Frank's cast recorded the movie's music live. Paired with Maggie Gyllenhaal, director Lenny Abrahamson told me the screenplay from Jon Ronson and Peter Straughan described the music Frank's band plays as "beautiful and ridiculous at the same time." With composer Stephen Rennicks, Abrahamson began feeling out the sound of the Soronprfbs. But the actors were what brought the sound to life, playing live and embracing the strange but lovely style they'd had outlined. For Abrahamson it was crucial "that we really create a proper band. It was a leap of faith…proudly I feel that the band in the film is something I can believe. And a lot of that down to Maggie and the rest of the cast."

Maggie Gyllenhaal learned to play the Theremin for Frank. I would have believed her if she had told me it's just a skill she'd picked up along her path of unconventional artistry. She also learned how to play the Moogs and synths that Clara favors in the film. "Miles Davis's MIDI guy taught me the synths," she offered. But when it came the Theremin, she demurred about her accomplishments. "Luckily, I didn't have to play any of it with great precision because I'm playing someone who is trying to make noise," she said. "I think the idea was that Clara could do whatever she wanted on those instruments, but I couldn't do whatever I wanted on them. But I got into how to make the sound I wanted."

Abrahamson interjected before Gyllenhaal could play down her talents, "But there are beautiful pieces of Theremin playing in the film which are from…the live takes that you really played. So you were able to play really beautiful melodic stuff on the Theremin." With a laugh Gyllenhaal put that up to luck.

Gyllenhaal's Clara is a Godard character in her own mind. In coming up with the look for the pugnacious Theremin player, Gyllenhaal and Abrahamson had discussions about Clara being anti-fashion, "super severe" with a ponytail. But ultimately they decided on a look that was romantic but squalid. "I guess I thought Clara thinks she's in a Godard film or like a French New Wave movie all the time. But instead she's in like a muddy cabin in Woodrow…Her clothes are super dirty and probably she hasn't washed them…but she lets people open the door for her." Gyllenhaal summarized, "If you can choose have style or not have style, have style!"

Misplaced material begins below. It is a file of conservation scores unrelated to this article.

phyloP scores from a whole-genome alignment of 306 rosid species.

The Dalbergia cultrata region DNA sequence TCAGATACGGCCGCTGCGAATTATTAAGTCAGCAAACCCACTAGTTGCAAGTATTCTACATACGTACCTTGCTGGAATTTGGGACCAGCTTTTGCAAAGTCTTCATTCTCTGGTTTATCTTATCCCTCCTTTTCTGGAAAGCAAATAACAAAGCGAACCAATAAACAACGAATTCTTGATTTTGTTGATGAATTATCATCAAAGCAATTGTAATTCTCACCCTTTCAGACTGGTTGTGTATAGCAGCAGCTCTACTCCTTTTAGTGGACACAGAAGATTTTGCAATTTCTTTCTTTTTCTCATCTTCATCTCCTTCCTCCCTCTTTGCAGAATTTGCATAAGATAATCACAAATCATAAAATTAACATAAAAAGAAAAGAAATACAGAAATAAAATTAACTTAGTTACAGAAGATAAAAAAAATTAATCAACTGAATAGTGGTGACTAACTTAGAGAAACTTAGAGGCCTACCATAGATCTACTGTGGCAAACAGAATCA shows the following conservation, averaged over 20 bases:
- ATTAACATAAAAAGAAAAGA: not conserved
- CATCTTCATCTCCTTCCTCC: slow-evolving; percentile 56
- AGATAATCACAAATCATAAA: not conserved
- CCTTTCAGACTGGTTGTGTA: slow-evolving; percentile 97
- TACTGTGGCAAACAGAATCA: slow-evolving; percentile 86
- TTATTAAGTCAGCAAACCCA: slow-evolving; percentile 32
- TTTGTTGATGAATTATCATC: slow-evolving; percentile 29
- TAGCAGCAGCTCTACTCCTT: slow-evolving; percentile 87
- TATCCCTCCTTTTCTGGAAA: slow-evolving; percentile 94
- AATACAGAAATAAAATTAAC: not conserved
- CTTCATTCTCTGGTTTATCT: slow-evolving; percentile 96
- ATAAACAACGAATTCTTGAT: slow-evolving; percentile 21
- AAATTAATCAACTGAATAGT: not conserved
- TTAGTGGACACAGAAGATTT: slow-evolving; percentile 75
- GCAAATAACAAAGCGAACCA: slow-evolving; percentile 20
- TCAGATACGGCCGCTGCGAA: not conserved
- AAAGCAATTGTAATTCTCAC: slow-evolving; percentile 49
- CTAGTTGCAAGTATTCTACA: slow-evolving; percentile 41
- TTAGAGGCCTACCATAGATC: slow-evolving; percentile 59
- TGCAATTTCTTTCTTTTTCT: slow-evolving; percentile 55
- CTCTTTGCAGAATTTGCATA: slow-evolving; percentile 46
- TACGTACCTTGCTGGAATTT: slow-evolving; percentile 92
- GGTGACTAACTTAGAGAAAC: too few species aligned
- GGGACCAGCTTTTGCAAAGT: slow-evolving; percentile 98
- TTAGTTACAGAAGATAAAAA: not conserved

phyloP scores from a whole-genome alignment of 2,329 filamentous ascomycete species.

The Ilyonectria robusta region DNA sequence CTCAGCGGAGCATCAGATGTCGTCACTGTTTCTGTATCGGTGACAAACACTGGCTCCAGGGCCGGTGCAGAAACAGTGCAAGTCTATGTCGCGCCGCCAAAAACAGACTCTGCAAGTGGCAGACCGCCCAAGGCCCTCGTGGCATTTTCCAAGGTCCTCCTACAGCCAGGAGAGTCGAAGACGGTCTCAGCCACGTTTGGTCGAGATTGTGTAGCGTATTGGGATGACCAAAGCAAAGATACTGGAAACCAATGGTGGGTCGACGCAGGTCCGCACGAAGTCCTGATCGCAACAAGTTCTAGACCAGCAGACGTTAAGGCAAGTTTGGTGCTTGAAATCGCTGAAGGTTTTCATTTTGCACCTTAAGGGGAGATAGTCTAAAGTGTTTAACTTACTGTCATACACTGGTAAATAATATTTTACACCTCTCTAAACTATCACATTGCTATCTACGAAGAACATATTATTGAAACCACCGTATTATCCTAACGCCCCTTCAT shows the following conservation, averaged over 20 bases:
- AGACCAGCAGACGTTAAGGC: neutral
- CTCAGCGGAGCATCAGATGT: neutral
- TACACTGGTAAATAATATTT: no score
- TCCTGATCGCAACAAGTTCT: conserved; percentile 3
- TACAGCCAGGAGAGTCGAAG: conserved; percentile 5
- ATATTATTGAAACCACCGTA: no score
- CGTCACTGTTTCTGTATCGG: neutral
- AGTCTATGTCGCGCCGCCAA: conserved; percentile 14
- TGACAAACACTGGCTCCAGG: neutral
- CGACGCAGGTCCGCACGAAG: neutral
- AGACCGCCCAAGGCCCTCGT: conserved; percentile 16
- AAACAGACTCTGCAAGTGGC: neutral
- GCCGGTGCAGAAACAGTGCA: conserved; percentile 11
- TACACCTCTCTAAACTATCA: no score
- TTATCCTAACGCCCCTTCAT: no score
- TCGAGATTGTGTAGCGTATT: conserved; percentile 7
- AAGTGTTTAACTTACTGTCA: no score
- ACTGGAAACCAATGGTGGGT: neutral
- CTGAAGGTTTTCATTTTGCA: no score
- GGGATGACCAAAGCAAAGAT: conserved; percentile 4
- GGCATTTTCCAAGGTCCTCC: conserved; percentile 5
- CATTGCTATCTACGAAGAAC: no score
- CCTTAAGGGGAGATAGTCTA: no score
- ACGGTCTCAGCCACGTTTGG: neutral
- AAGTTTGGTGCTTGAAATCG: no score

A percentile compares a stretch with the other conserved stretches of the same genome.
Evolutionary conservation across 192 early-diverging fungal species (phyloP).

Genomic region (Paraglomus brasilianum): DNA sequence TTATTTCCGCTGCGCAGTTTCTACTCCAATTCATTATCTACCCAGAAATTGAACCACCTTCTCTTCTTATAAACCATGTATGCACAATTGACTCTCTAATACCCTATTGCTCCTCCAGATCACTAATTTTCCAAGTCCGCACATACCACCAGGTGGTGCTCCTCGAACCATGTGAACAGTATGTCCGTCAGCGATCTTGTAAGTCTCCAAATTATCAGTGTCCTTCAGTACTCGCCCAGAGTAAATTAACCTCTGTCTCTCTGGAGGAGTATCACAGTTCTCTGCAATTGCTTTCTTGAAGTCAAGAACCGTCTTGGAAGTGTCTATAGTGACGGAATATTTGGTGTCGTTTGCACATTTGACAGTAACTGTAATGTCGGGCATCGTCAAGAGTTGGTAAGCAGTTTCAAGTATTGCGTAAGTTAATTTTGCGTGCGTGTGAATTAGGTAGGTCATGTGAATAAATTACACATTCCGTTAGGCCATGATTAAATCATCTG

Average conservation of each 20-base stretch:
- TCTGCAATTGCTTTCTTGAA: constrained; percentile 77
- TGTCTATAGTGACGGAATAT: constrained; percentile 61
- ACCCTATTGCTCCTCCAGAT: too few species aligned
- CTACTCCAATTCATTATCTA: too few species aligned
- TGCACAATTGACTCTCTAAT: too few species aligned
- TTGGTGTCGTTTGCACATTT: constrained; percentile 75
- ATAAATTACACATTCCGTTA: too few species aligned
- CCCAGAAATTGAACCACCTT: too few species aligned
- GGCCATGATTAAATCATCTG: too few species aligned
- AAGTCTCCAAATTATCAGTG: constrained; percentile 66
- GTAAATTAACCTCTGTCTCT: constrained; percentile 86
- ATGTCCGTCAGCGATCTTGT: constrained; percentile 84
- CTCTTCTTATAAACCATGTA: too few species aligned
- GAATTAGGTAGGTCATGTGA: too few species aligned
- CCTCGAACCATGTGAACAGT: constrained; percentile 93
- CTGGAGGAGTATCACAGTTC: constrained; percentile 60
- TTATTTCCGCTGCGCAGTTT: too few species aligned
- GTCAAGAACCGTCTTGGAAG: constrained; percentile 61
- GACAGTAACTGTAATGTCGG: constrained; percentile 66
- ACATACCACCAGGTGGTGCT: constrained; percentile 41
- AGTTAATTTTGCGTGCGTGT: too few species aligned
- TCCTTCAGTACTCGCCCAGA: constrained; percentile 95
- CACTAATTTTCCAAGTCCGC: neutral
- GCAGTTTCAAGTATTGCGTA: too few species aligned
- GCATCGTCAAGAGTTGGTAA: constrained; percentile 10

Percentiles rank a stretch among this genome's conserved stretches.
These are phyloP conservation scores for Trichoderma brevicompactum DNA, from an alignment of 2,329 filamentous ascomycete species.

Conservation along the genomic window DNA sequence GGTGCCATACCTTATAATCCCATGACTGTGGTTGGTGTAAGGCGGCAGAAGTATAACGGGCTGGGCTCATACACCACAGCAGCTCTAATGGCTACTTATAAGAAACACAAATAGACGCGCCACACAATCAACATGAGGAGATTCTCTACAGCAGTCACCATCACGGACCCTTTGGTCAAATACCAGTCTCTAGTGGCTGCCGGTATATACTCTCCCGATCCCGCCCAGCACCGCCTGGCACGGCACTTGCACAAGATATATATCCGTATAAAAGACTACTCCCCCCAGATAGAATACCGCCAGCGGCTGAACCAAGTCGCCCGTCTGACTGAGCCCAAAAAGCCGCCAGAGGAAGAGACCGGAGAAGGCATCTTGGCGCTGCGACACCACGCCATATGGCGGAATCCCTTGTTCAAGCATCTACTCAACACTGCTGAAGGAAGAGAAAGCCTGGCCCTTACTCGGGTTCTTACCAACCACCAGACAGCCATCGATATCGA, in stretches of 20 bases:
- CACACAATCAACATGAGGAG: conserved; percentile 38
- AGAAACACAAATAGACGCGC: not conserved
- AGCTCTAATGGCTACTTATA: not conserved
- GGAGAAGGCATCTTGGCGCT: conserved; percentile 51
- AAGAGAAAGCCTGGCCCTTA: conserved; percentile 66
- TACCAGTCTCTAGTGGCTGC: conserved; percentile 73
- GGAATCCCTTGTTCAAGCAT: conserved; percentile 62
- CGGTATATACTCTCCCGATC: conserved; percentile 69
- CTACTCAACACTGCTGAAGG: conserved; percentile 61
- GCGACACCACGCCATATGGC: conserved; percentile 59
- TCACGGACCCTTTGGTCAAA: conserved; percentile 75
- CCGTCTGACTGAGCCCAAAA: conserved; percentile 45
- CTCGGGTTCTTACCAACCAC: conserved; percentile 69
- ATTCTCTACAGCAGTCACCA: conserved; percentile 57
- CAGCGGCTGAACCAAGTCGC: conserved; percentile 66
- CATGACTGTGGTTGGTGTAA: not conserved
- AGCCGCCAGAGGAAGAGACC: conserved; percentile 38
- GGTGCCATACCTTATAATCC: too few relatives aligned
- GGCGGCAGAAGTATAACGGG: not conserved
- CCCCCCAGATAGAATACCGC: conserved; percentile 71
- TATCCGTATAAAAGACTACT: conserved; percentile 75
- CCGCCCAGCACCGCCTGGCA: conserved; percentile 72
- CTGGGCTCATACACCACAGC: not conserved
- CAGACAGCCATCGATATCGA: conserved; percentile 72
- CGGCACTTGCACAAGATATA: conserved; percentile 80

The inspiration for the look of Frank's head was not Fassbender, but Buster Keaton. Lenny Abrahamson said the design process for Frank's paper mache head involved a lot of variants of small model heads. Fassbender's actual face was never a reference point. Ultimately, they settled on the one you see in the film from pulling from the silent film era's slapstick. "What's good about the head we chose," he explained, "we felt that it's got this sort of naiveté to it and a simplicity. It's on the border of a kind of gentleness but also slightly startled…I'm a big fan of early Hollywood physical comedy and there's something about the Stan Laurel or the Keaton or the Chaplin that although they were real faces they were also sort of masks."

Maggie Gyllenhaal is curious about the Fifty Shades of Grey movie. But that's about it. She's hasn't read the book. She hasn't seen the trailer. But she knows people are associating it with her breakout romance The Secretary, as fans have been tweeting at her about it. "I'm sure it'd be a great pleasure," she said of reading the erotic novel, "I should totally read it…I'm curious about it. First of all I should probably read the book. I would probably have a lot of fun…I'm interested that it's making people think of Secretary. I don't know anything about it."

Frank opens August 15th in select theaters.

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